Research impact assessment in agriculture—A review of approaches and impact areas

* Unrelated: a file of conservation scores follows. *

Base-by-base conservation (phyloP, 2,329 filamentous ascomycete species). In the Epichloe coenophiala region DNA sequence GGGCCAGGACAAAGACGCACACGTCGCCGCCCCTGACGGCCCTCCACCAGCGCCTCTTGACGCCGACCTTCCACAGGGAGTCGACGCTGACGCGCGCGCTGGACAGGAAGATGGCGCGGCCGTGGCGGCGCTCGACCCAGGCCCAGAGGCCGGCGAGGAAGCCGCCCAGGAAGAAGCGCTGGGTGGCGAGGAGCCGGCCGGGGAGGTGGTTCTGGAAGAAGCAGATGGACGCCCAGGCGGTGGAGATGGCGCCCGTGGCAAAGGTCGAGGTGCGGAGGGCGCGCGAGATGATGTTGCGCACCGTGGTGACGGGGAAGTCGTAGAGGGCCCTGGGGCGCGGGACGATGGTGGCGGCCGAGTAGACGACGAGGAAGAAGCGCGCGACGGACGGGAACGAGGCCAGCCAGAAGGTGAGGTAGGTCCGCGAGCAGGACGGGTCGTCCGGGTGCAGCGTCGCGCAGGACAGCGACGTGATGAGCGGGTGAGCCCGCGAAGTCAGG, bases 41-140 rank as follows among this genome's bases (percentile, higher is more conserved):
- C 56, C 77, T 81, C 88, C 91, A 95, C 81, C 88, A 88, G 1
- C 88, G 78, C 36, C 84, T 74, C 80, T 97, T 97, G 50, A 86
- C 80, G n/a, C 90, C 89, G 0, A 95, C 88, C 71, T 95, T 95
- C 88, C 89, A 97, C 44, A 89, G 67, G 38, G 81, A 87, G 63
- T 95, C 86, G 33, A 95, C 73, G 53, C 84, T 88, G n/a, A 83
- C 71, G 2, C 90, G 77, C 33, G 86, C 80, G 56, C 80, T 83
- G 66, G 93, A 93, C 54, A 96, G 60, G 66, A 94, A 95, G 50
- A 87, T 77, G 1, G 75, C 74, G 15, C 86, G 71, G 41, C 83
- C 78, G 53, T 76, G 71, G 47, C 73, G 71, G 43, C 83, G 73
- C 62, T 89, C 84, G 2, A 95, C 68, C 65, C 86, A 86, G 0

Research impact assessment in agriculture—A review of approaches and impact areas Abstract Research has a role to play in society’s endeavour for sustainable development. This is particularly true for agricultural research, since agriculture is at the nexus between numerous sustainable development goals. Yet, generally accepted methods for linking research outcomes to sustainability impacts are missing. We conducted a review of scientific literature to analyse how impacts of agricultural research were assessed and what types of impacts were covered. A total of 171 papers published between 2008 and 2016 were reviewed. Our analytical framework covered three categories: (1) the assessment level of research (policy, programme, organization, project, technology, or other); (2) the type of assessment method (conceptual, qualitative, or quantitative); and (3) the impact areas (economic, social, environmental, or sustainability). The analysis revealed that most papers (56%) addressed economic impacts, such as cost-effectiveness of research funding or macroeconomic effects. In total, 42% analysed social impacts, like food security or aspects of equity. Very few papers (2%) examined environmental impacts, such as climate effects or ecosystem change. Only one paper considered all three sustainability dimensions. We found a majority of papers assessing research impacts at the level of technologies, particularly for economic impacts. There was a tendency of preferring quantitative methods for economic impacts, and qualitative methods for social impacts. The most striking finding was the ‘blind eye’ towards environmental and sustainability implications in research impact assessments. Efforts have to be made to close this gap and to develop integrated research assessment approaches, such as those available for policy impact assessments. 1. Introduction Research has multiple impacts on society. In the light of the international discourse on grand societal challenges and sustainable development, the debate is reinforced about the role of research on economic growth, societal well-being, and environmental integrity (1). Research impact assessment (RIA) is a key instrument to exploring this role (2). A number of countries have begun using RIA to base decisions for allocation of funding on it, and to justify the value of investments in research to taxpayers (3). The so-called scientometric assessments with a focus on bibliometric and exploitable results such as patents are the main basis for current RIA practices (4–6). However, neither academic values of science, based on the assumption of ‘knowledge as progress’, nor market values frameworks (‘profit as progress’) seem adequate for achieving and assessing broader public values (7). Those approaches do not explicitly acknowledge the contribution of research to solving societal challenges, although they are sufficient to measure scientific excellence (8) or academic impact. RIA may however represent a vital element for designing socially responsible research processes with orientation towards responsibility for a sustainable development (9, 10). In the past, RIAs occurred to focus on output indicators and on links between science and productivity while hardly exploring the wider societal impacts of science (11). RIA should entail the consideration of intended and non-intended, positive and negative, and long- and short-term impacts of research (12). Indeed, there has been a broadening of impact assessments to include, for example, cultural and social returns to society (13). RIA is conceptually and methodologically not yet sufficiently equipped to capture wider societal implications, though (14). This is due to the specific challenges associated with RIA, including inter alia unknown time lags between research processes and their impacts (15–17). Independent from their orientation, RIAs are likely to influence research policies for years to come (18). Research on RIA and its potential to cover wider societal impacts has examined assessment methods and approaches in specific fields of research, and in specific research organizations. The European Science Foundation (19) and Guthrie et al. (20) provided overviews of a range of methods usable in assessment exercises. They discuss generic methods (e.g. economic analyses, surveys, and case studies) with view to their selection for RIAs. Methods need to fit the objectives of the assessment and the characteristics of the disciplines examined. Econometric methods consider the rate of return over investment (21), indicators for ‘productive interactions’ between the stakeholders try to capture the social impact of research (22), and case study-based approaches map the ‘public values’ of research programmes (8, 23). No approach is generally favourable over another, while challenges exist in understanding which impact areas are relevant in what contexts. Penfield et al. (6) looked at the different methods and frameworks employed in assessment approaches worldwide, with a focus on the UK Research Excellence Framework. They argue that there is a need for RIA approaches based on types of impact rather than research discipline. They point to the need for tools and systems to assist in RIAs and highlight different types of information needed along the output-outcome-impact-chain to provide for a comprehensive assessment. In the field of public health research, a minority of RIAs exhibit a wider scope on impacts, and these studies highlight the relevance of case studies (24). However, case studies often rely on principal investigator interviews and/or peer review, not taking into account the views of end users. Evaluation practices in environment-related research organizations tend to focus on research uptake and management processes, but partially show a broader scope and longer-term outcomes. Establishing attribution of environmental research to different types of impacts was identified to be a key challenge (25). Other authors tested impact frameworks or impact patterns in disciplinary public research organizations. For example, Gaunand et al. (26) analysed an internal database of the French Agricultural research organization INRA with 1,048 entries to identify seven impact areas, with five going beyond traditional types of impacts (e.g. conservation of natural resources or scientific advice). Besides, for the case of agricultural research, no systematic review of RIA methods exists in the academic literature that would allow for an overview of available approaches covering different impact areas of research. Against this background, the objective of this study was to review in how far RIAs of agricultural research capture wider societal implications. We understand agricultural research as being a prime example for the consideration of wider research impacts. This is because agriculture is a sector which has direct and severe implications for a range of the UN Sustainable Development Goals. It has a strong practice orientation and is just beginning to develop a common understanding of innovation processes (27). 2. Analytical framework The analysis of the identified literature on agricultural RIA (for details, see next section ‘Literature search’) built on a framework from a preliminary study presented at the ImpAR Conference 2015 (28). It was based on three categories to explore the impact areas that were addressed and the design of RIA. In particular, the analytical framework consisted of: (1) the assessment level of research; (2) the type of assessment method; and (3) the impact areas covered. On the side, we additionally explored the time dimension of RIA, i.e. whether the assessment was done ex ante or ex post (see Fig. 1). Figure 1. View largeDownload slide Analytical framework for the review of non-scientometric impact assessment literature of agricultural research. Figure 1. View largeDownload slide Analytical framework for the review of non-scientometric impact assessment literature of agricultural research. Agricultural research and the ramifications following from that refer to different levels of assessment (or levels of evaluation, (29)). We defined six assessment levels that can be the subject of a RIA: policy, programme, organization, project, technology, and other. The assessment level of the RIA is a relevant category, since it shapes the approach to the RIA (e.g. the impact chain of a research project differs to that at policy level). The assessment level was clearly stated in all of the analysed papers and in no case more than one assessment level was addressed. Articles were assigned to the policy level, if a certain public technology policy (30) or science policy, implemented by governments to directly or indirectly affect the conduct of science, was considered. Exemplary topics are research funding, transfer of research results to application, or contribution to economic development. Research programmes were understood as instruments that are adopted by government departments, or other organizational entities to implement research policies and fund research activities in a specific research field (e.g. programmes to promote research on a certain crop or cultivation technique). Articles dealing with the organizational level assess the impact of research activities of a specific research organization. The term research organization comprises public or private research institutes, associations, networks, or partnerships (e.g. the Consultative Group on International Agricultural Research (CGIAR) and its research centres). A research project is the level at which research is actually carried out, e.g. as part of a research programme. The assessment of a research project would consider the impacts of the whole project, from planning through implementation to evaluation instead of focusing on a specific project output, like a certain agricultural innovation. The technology level was considered to be complementary to the other assessment levels of research and comprises studies with a strong focus on specific agricultural machinery or other agricultural innovation such as new crops or crop rotations, fertilizer applications, pest control, or tillage practices, irrespective of the agricultural system (e.g. smallholder or high-technology farming, or organic, integrated, or conventional farming). The category ‘other’ included one article addressing RIA at the level of individual researchers (see (31)). We categorized the impact areas along the three dimensions of sustainable development by drawing upon the European Commission’s impact assessment guidelines (cf. (32)). The guidelines entail a list of 7 environmental impacts, such as natural resource use, climate change, or aspects of nature conservation; 12 social impacts, such as employment and working conditions, security, education, or aspects of equity; and 10 economic impacts, including business competitiveness, increased trade, and several macroeconomic aspects. The European Commission’s impact assessment guidelines were used as a classification framework because it is one of the most advanced impact assessment frameworks established until to date (33). In addition, we opened a separate category for those articles exploring joint impacts on the three sustainability dimensions. Few articles addressed impacts in two sustainability dimensions which we assigned to the dominating impact area. To categorize the type of RIA method, we distinguished between conceptual, qualitative, and quantitative. Conceptual analyses include the development of frameworks or concepts for measuring impacts of agricultural research (e.g. tracking of innovation pathways or the identification of barriers and supporting factors for impact generation). Qualitative and quantitative methods were identified by the use of qualitative data or quantitative data, respectively (cf. (34–36)). Qualitative data can be scaled nominally or ordinally. It is generated by interviews, questionnaires, surveys or choice experiments to gauge stakeholder attitudes to new technologies, their willingness to pay, and their preference for adoption measures. The generation of quantitative data involves a numeric measurement in a standardized way. Such data are on a metric scale and are often used for modelling. The used categorization is rather simple. We assigned approaches which employed mixed-method approaches according to their dominant method. We preferred this over more sophisticated typologies to achieve a high level of abstraction and because the focus of our analysis was on impact areas rather than methods. However, to show consistencies with existing typologies of impact assessment methods (19, 37), we provide an overview of the categorization chosen and give examples of the most relevant types of methods. To additionally explore the approach of the assessment (38), the dimensions ex ante and ex post were identified. The two approaches are complementary: whereas ex ante impact assessments are usually conducted for strategic and planning purposes to set priorities, ex post impact assessments serve as accountability validation and control against a baseline. The studies in our sample that employed an ex ante approach to RIA usually made this explicit, while in the majority of ex post impact assessments, this was indicated rather implicitly. 3. Literature search This study was performed as a literature review based on Thomson Reuters Web of ScienceTM Core Collection, indexed in the Science Citation Index Expanded (SCI-Exp) and the Social Sciences Citation Index (SSCI). The motivation for restricting the analysis to articles from ISI-listed journals was to stay within the boundaries of internationally accepted scientific quality management and worldwide access. The advantages of a search based on Elsevier’s Scopus® (more journals and alternative publications, and more articles from social and health science covered) would not apply for this literature review, with regard to the drawbacks of an index system based on abstracts instead of citation indexes, which is not as transparent as the Core Collection regarding the database definable by the user. We selected the years of 2008 to mid-2016 for the analysis (numbers last updated on2June 2016). First, because most performance-based funding systems have been introduced since 2000, allowing sufficient time for the RIA approaches to evolve and literature to be published. Secondly, in 2008 two key publications on RIA of agricultural research triggered the topic: Kelley, et al. (38) published the lessons learned from the Standing Panel on Impact Assessment of CGIAR; Watts, et al. (39) summarized several central pitfalls of impact assessment concerning agricultural research. We took these publications as a starting point for the literature search. We searched in TOPIC and therefore, the terms had to appear in the title, abstract, author keywords, or keywords plus®. The search query1 filtered for agricultural research in relation to research impact. To cover similar expressions, we used science, ‘R&D’, and innovation interchangeably with research, and we searched for assessment, evaluation, criteria, benefit, adoption, or adaptation of research. We combined the TOPIC search with a less strict search query2 in TITLE using the same groups of terms, as these searches contained approximately two-thirds non-overlapping papers. Together they consisted of 315 papers. Of these, we reviewed 282 after excluding all document types other than articles and reviews (19 papers were not peer-reviewed journal articles) and all papers not written in English language (14 papers). After going through them, 171 proved to be topic-relevant and were included in the analysis. 4. Results The application of the analytical framework allowed for the classification of the 171 reviewed articles regarding the assessment level of the research, the impact areas considered, and the type of method applied. These results are structured in a quantitative matrix (Table 1). Table 1. Analysis matrix showing the number of reviewed articles, each categorized to an assessment level and an impact area (social, economic, environmental, or all three (sustainability)). Additionally, the type of analytical method (conceptual, quantitative, and qualitative) is itemized Assessment level  Policy  Programme  Organization  Project  Technology  Others  Sum  Impact area  Social issues  18  9  10  16  19  0  72   Conceptual  7  3  1  4  6  0  21   Qualitative  6  4  4  10  11  0  35   Quantitative  5  2  5  2  2  0  16    Economy  13  12  11  12  46  1  95   Conceptual  3  4  6  5  13  1  32   Qualitative  2  2  1  3  19  0  27   Quantitative  8  6  4  4  14  0  36    Environment  0  0  0  1  2  0  3   Conceptual  0  0  0  0  1  0  1   Qualitative  0  0  0  1  0  0  1   Quantitative  0  0  0  0  1  0  1    Sustainability  0  0  0  0  1  0  1   Conceptual  0  0  0  0  1  0  1   Qualitative  0  0  0  0  0  0  0   Quantitative  0  0  0  0  0  0  0    Total  31  21  21  29  68  1  171  Assessment level  Policy  Programme  Organization  Project  Technology  Others  Sum  Impact area  Social issues  18  9  10  16  19  0  72   Conceptual  7  3  1  4  6  0  21   Qualitative  6  4  4  10  11  0  35   Quantitative  5  2  5  2  2  0  16    Economy  13  12  11  12  46  1  95   Conceptual  3  4  6  5  13  1  32   Qualitative  2  2  1  3  19  0  27   Quantitative  8  6  4  4  14  0  36    Environment  0  0  0  1  2  0  3   Conceptual  0  0  0  0  1  0  1   Qualitative  0  0  0  1  0  0  1   Quantitative  0  0  0  0  1  0  1    Sustainability  0  0  0  0  1  0  1   Conceptual  0  0  0  0  1  0  1   Qualitative  0  0  0  0  0  0  0   Quantitative  0  0  0  0  0  0  0    Total  31  21  21  29  68  1  171  In the agricultural RIA, the core assessment level of the reviewed articles was technology (39%), while the other levels were almost equally represented (with the exception of ‘other’). Generally, most papers (56%) addressed economic research impacts, closely followed by social research impacts (42%); however, only three papers (2%) addressed environmental research impacts and only 1 of 171 papers addressed all three dimensions of sustainable development. Assessments at the level of research policy slightly emphasized social impacts over economic impacts (18 papers, or 58%), whereas assessments at the level of technology clearly focused primarily on economic impacts (46 papers, or 68%). The methods used for agricultural RIA showed no preference for one method type (see Table 1). Approximately 31% of the papers assessed research impacts quantitatively, whereas 37% used qualitative methods. Conceptual considerations on research impact were applied by 32% of the studies. A noticeable high number of qualitative studies were conducted to assess social impacts. At the evaluation level of research policy and research programmes, we found a focus on quantitative methods, if economic impacts were assessed. A non-exhaustive list of methods applied in the analysed studies is provided in Table 2. The list is meant to illustrate what is behind the three categories of conceptual, qualitative, and quantitative RIAs used in our review (method Type I) referring to typologies (method Type II) from the European Science Foundation (19) and RAND Europe (37). Table 2. Overview on type of methods used for agricultural RIA Method Type I  Method Type II  Example  Conceptual  Review  Document analysis, literature review, argumentation, anecdotes  Framework development  Conceptual innovation  Qualitative  Survey  Questionnaire, interview, expert surveys, etc.  Quantitative  Stochastic method  Regression analysis, Bayesian probabilistic method  Economic valuation  Econometric analysis, cost–benefit analysis, cost-effectiveness  Mixed  Participatory evaluationa  Individual rating, group voting, actor mapping, evaluation of assessment tools  Case studiesb  Detailed analysis of individual research projects, programmes, etc.  Method Type I  Method Type II  Example  Conceptual  Review  Document analysis, literature review, argumentation, anecdotes  Framework development  Conceptual innovation  Qualitative  Survey  Questionnaire, interview, expert surveys, etc.  Quantitative  Stochastic method  Regression analysis, Bayesian probabilistic method  Economic valuation  Econometric analysis, cost–benefit analysis, cost-effectiveness  Mixed  Participatory evaluationa  Individual rating, group voting, actor mapping, evaluation of assessment tools  Case studiesb  Detailed analysis of individual research projects, programmes, etc.  aMix of conceptual and qualitative methods. bMix of conceptual, qualitative, and quantitative methods. Additionally, 37 ex ante studies, compared to 134 ex post studies, revealed that the latter clearly dominated, but no robust relation to any other investigated characteristic was found. Of the three environmental impact studies, none assessed ex ante, while the one study exploring sustainability impacts did. The share of ex ante assessments regarding social impacts was very similar to those regarding economic impacts. Within the assessment levels of research (excluding ‘others’ with only one paper), no notable difference between the shares of ex ante assessments occurred as they ranged between 13 and 28%. 5. Discussion The most relevant outcome of the review analysis was that only 3 of the 171 papers focus on the environmental impacts of agricultural research. This seems surprising because agriculture is dependent on an intact environment. However, this finding is supported by two recent reviews: one from Bennett, et al. (40) and one from Maredia and Raitzer (41). Both note that not only international agricultural research in general but also research on natural resource management shows a lack regarding large-scale assessments of environmental impacts. The CGIAR also recognized the necessity to deepen the understanding of the environmental impacts of its work because RIAs had largely ignored environmental benefits (42). A few papers explicitly include environmental impacts of research in addition to their main focus. Raitzer and Maredia (43) address water depletion, greenhouse gas emissions, and landscape effects; however, their overall focus is on poverty reduction. Ajayi et al. (44) report the improvement of soil physical properties and soil biodiversity from introducing fertilizer trees but predominantly measure economic and social effects. Cavallo, et al. (45) investigate users’ attitudes towards the environmental impact of agricultural tractors (considered as technological innovation) but do not measure the environmental impact. Briones, et al. (46) configure an environmental ‘modification’ of economic surplus analysis, but they do not prioritize environmental impacts. Of course, the environmental impacts of agricultural practices were the topic of many studies in recent decades, such as Kyllmar, et al. (47), Skinner, et al. (48), Van der Werf and Petit (49), among many others. However, we found very little evidence for the impact of agricultural research on the environment. A study on environmental management systems that examined technology adoption rates though not the environmental impacts is exemplarily for this (50). One possible explanation is based on the observation made by Morris, et al. (51) and Watts, et al. (39). They see impact assessments tending to accentuate the success stories because studies are often commissioned strategically as to demonstrate a certain outcome. This would mean to avoid carving out negative environmental impacts that conflict with, when indicated, the positive economic or societal impacts of the assessed research activity. In analogy to policy impact assessments, this points to the need of incentives to equally explore intended and unintended, expected and non-expected impacts from scratch (52). From those tasked with an RIA, this again requires an open attitude in ‘doing RIA’ and towards the findings of their RIA. Another possible explanation was given by Bennett, et al. (40): a lack of skills in ecology or environmental economics to cope with the technically complex and data-intensive integration of environmental impacts. Although such a lack of skills or data could also apply to social and economic impacts, continuous monitoring of environmental data related to agricultural practices is particularly scarce. A third possible explanation is a conceptual oversight, as environmental impacts may be thought to be covered by the plenty of environmental impact assessments of agricultural activities itself. The impression of a ‘blind eye’ on the environment in agricultural RIA may change when publications beyond Web of ScienceTM Core Collection are considered (53) or sources other than peer-reviewed journal articles are analysed (e.g. reports; conference proceedings). See, for example, Kelley, et al. (38), Maredia and Pingali (54), or FAO (55). Additionally, scientific publications of the highest quality standard (indicated by reviews and articles being listed in the Web of ScienceTM Core Collection) seem to not yet reflect experiences and advancements from assessment applications on research and innovation policy that usually include the environmental impact (56). Since their beginnings, RIAs have begun to move away from narrow exercises concerned with economic impacts (11) and expanded their scope to social impacts. However, we only found one sustainability approach in our review that would cover all three impact areas of agricultural research (see (57)). In contrast, progressive approaches to policy impact assessment largely attempt to cover the full range of environmental, social, and economic impacts of policy (33, 58). RIAs may learn from them. Additionally, the focus of agricultural research on technological innovation seems evident. Although the word innovation is sometimes still used for new technology (as in ‘diffusion of innovations’), it is increasingly used for the process of technical and institutional change at the farm level and higher levels of impact. Technology production increasingly is embedded in innovation systems (59). The review revealed a diversity of methods (see Table 2) applied in impact assessments of agricultural research. In the early phases of RIA, the methods drawn from agricultural economics were considered as good standard for an impact assessment of international agricultural research (39). However, quantitative methods most often address economic impacts. In addition, the reliability of assessments based on econometric models is often disputed because of strong relationships between modelling assumptions and respective results. Regarding environmental (or sustainability) impacts of agricultural research, the portfolio of assessment methods could be extended by learning from RIAs in other impact areas. In our literature sample, only review, framework development (e.g. key barrier typologies, environmental costing, or payments for ecosystem services), life-cycle assessment, and semi-structured interviews were used for environmental impacts of agricultural research. In total, 42 of the 171 analysed papers assessed the impact of participatory research. A co-management of public research acknowledges the influence of the surrounding ecological, social, and political system and allows different types of stakeholder knowledge to shape innovation (60). Schut, et al. (36) conceptualize an agricultural innovation support system, which considers multi-stakeholder dynamics next to multilevel interactions within the agricultural system and multiple dimensions of the agricultural problem. Another type of participation in RIAs is the involvement of stakeholders to the evaluation process. A comparatively low number of six papers considered participatory evaluation of research impact, of them three in combination with impact assessment of participatory research. Approximately 22% of the articles in our sample on agricultural research reported that they conducted their assessments ex ante, but most studies were ex post assessments. Watts, et al. (39) considered ex ante impact assessment to be more instructive than ex post assessment because it can directly guide the design of research towards maximizing beneficial impacts. This is particularly true when an ex ante assessment is conducted as a comparative assessment comprising a set of alternative options (61). Many authors of the studies analysed were not explicit about the time frames considered in their ex post studies. The potential latency of impacts from research points to the need for ex post (and ex ante) studies to account for and analyse longer time periods, either considering ‘decades’ (62, 63) or a lag distribution covering up to 50 years, with a peak approximately in the middle of the impact period (64). This finding is in line with the perspective of impact assessments as an ongoing process throughout a project’s life cycle and not as a one-off process at the end (51). Nevertheless, ex post assessments are an important component of a comprehensive evaluation package, which includes ex ante impact assessment, impact pathway analysis, programme peer reviews, performance monitoring and evaluation, and process evaluations, among others (38). RIA is conceptually and methodologically not yet sufficiently equipped to capture wider societal implications, though (14). This is due to the specific challenges associated with RIA, including inter alia unknown time lags between research processes and their impacts (15–17). Independent from their orientation, RIAs are likely to influence research policies for years to come (18). However, in the cases in which a RIA is carried out, an increase in the positive impacts (or avoidance of negative impacts) of agricultural research does not follow automatically. Lilja and Dixon (65) state the following methodological reasons for the missing impact of impact studies: no accountability with internal learning, no developed scaling out, the overlap of monitoring and evaluation and impact assessment, the intrinsic nature of functional and empowering farmer participation, the persistent lack of widespread attention to gender, and the operational and political complexity of multi-stakeholder impact assessment. In contrast, a desired impact of research could be reached or boosted by specific measures without making an impact assessment at all. Kristjanson, et al. (66), for example, proposed seven framework conditions for agricultural research to bridge the gap between scientific knowledge and action towards sustainable development. RIA should develop into process-oriented evaluations, in contrast to outcome-oriented evaluation (67), for addressing the intended kind of impacts, the scope of assessment, and for choosing the appropriate assessment method (19). 6. Conclusion This review aimed at providing an overview of impact assessment activities reported in academic agricultural literature with regard to their coverage of impact areas and type of assessment method used. We found a remarkable body of non-scientometric RIA at all evaluation levels of agricultural research but a major interest in economic impacts of new agricultural technologies. These are closely followed by an interest in social impacts at multiple assessments levels that usually focus on food security and poverty reduction and rely slightly more on qualitative assessment methods. In contrast, the assessment of the environmental impacts of agricultural research or comprehensive sustainability assessments was exceptionally limited. They may have been systematically overlooked in the past, for the reason of expected negative results, thought to be covered by other impact studies or methodological challenges. RIA could learn from user-oriented policy impact assessments that usually include environmental impacts. Frameworks for RIA should avoid narrowing the assessment focus and instead considering intended and unintended impacts in several impact areas equally. It seems fruitful to invest in assessment teams’ environmental analytic skills and to expand several of the already developed methods for economic or social impact to the environmental impacts. Only then, the complex and comprehensive contribution of agricultural research to sustainable development can be revealed. Acknowledgement The authors would like to thank Jana Rumler and Claus Dalchow for their support in the Web of Science analysis and Melanie Gutschker for her support in the quantitative literature analysis. 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Google Scholar CrossRef Search ADS   Footnotes 1 The exact TOPIC query was: agricult* NEAR/1 (research* OR *scien* OR "R&D" OR innovati*) AND (research* OR *scien* OR "R&D" OR innovati*) NEAR/2 (impact* OR assess* OR evaluat* OR criteria* OR benefit* OR adoption* OR adaptation*) 2 The exact TITLE query was: agricult* AND (research* OR *scien* OR "R&D" OR innovati*) AND (impact* OR assess* OR evaluat* OR criteria* OR benefit* OR adoption* OR adaptation*) © The Author 2017. Published by Oxford University Press. This is an Open Access article distributed under the terms of the Creative Commons Attribution License (http://creativecommons.org/licenses/by/4.0/), which permits unrestricted reuse, distribution, and reproduction in any medium, provided the original work is properly cited. http://www.deepdyve.com/assets/images/DeepDyve-Logo-lg.png Research Evaluation Oxford University Press